A Digital Object Identifier (DOI) link will be added to the end of each PubMed abstract display when available.
The “Items per page” selection menu will be removed from the top of the results page because it is rarely used by searchers. The option will still be available at the bottom of the search results page.
You can choose your preferred number of results to display by default in your MyNCBI account.
Follow this link to view the upcoming changes and see how to set a default in your MyNCBI account:
Are you interested in clinical effectiveness? Do you have a desire or need to keep up-to-date on information related to the prevention and treatment of diseases or conditions? Have you taken a look at PubMed Health recently?
PubMed Health specializes in reviews of clinical effectiveness research, with easy-to-read summaries for consumers as well as full technical reports for researchers and clinicians. To state it simply, clinical effectiveness research seeks to answer the question, “What works?” in medical and health care.
PubMed Health is a service provided by the National Center for Biotechnology Information (NCBI) at NLM, in partnership with a number of other institutions including AHRQ, Cochrane, NHLBI and NCI at NIH. In addition to the great information on health topics from A-Z, drugs from A-Z, and more, PubMed Health offers ways to stay informed on the news with two RSS feeds: Featured Reviews and Behind the Headlines.
If you’d like to learn more about this fantastic resource and using it to find systematic reviews, register for the upcoming webinar on Friday, June 10. This free 30-minute webinar is provided by the NLM Training Office.
Join the National Library of Medicine and the NN/LM Training Office (NTO) for the free online class “PubMed for Librarians.” Classes in June 2016 are now open for registration.
The PubMed for Librarians class is divided into five segments (90 minutes each). Each segment is a synchronous online session that includes hands-on exercises and is worth 1.5 hours of MLA CE credit. Participants can choose any or all of the 5 segments that interest them.
The segments are as follows:
Introduction to PubMed: Learn about the difference between PubMed and MEDLINE, how to run a PubMed search, assess your search retrieval, analyze search details, employ three ways to search for a known citation, and how to customize with My NCBI.
MeSH (Medical Subject Headings): Learn about the NLM Medical Subject Headings (MeSH) database. Explore the four different types of MeSH terms and how searchers can benefit from using MeSH to build a search. Investigate the structure of the MeSH database and look at the components of a MeSH record.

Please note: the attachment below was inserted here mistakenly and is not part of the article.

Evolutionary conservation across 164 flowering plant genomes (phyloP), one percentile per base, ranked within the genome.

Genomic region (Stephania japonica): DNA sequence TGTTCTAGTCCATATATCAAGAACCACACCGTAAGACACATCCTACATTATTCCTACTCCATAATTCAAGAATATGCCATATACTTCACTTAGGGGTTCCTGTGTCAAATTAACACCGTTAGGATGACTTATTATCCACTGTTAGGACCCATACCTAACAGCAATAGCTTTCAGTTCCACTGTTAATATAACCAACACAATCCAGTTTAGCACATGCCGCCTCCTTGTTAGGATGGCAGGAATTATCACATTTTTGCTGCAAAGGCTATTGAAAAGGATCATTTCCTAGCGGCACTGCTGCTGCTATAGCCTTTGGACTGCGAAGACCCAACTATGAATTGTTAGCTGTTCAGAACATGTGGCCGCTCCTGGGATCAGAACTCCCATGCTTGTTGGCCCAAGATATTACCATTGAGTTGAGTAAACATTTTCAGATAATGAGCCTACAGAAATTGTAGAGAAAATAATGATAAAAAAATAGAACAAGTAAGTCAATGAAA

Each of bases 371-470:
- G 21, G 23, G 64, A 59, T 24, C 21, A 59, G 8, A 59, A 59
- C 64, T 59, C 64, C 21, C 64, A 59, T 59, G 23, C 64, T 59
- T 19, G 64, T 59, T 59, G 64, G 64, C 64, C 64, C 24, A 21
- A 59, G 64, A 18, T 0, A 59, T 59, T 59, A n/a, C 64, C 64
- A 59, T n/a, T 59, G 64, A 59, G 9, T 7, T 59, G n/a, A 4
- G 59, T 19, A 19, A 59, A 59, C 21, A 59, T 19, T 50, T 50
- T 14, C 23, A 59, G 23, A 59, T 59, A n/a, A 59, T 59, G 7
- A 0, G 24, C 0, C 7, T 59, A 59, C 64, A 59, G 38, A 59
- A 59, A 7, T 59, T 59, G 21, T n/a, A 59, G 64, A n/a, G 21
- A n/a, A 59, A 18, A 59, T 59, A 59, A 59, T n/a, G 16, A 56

Automatic Term Mapping (ATM): Learn about Automatic Term Mapping (ATM) – the process that maps keywords from your PubMed search to the controlled vocabulary of the MeSH database. Learn why searching with keywords in PubMed can be an effective approach to searching. Look at the explosion feature, what is and is not included in search details, and explore how PubMed processes phrases.
Building and Refining Your Search: Use some of the tools and features built into PubMed that are designed to help you search more effectively. Explore the filters sidebar and Topic-Specific Queries. Use History, tools in the NLM Catalog, and the Advanced Search Builder to build searches and explore topics.
Customization – My NCBI: Learn about the advantages of creating a My NCBI account, managing and manipulating your My NCBI page content, locating and identifying available filters on PubMed’s filter sidebar, selecting and setting up to fifteen filters, and creating a custom filter.
Every few years or so an emerging, important topic necessitates MeSH changes outside of Year End Processing. It is happening this year with the addition of Zika virus. On Monday January 25, 2016 the MeSH Section at the National Library of Medicine added 2 new MeSH Headings to the current 2016 MeSH.
Mosquito in biting position
The 2 new MeSH Headings are:
1) Zika Virus Infection (with an Entry Term of Zika Fever)
2) Zika Virus
Remember that the terms won’t retrieve any citations until they are applied to MEDLINE records by indexers, but NLM WILL be doing some retrospective indexing, which highly unusual — ONLY done in these types of situations. The Index Section will review citations indexed in the past to see if any of these citations need to be re-indexed to include the new terms.
On January 20, 2016, NLM staff provided a highlights tour of the 2016 Medical Subject Headings (MeSH). A 30-minute presentation featured a MeSH tree clean-up project; a new Clinical Study publication type; changes to the trees for diet, food and nutrition; restructuring in pharmacology and toxicology; and new terms in psychology and health care. Following the presentation, Indexing, MeSH, and PubMed searching experts answered user questions.
The default year in the MeSH Browser (the browser versus the database many of us use each day) remains 2015 MeSH for now, but there is an alternate link that provides access to 2016 MeSH.
Access to two years of MeSH vocabulary is always available in the MeSH Browser, the current year and an alternate year. Sometime in November or December, the default year will change to 2016 MeSH and the alternate link to the 2015 MeSH.
More updates and download information about 2016 MeSH are forthcoming. Subscribe to the NLM Technical Bulletin here.
Developed resources reported in this site are supported by the National Library of Medicine (NLM), National Institutes of Health (NIH) under cooperative agreement number UG4LM012344 with the University of Utah Spencer S. Eccles Health Sciences Library. The content is solely the responsibility of the authors and does not necessarily represent the official views of NIH.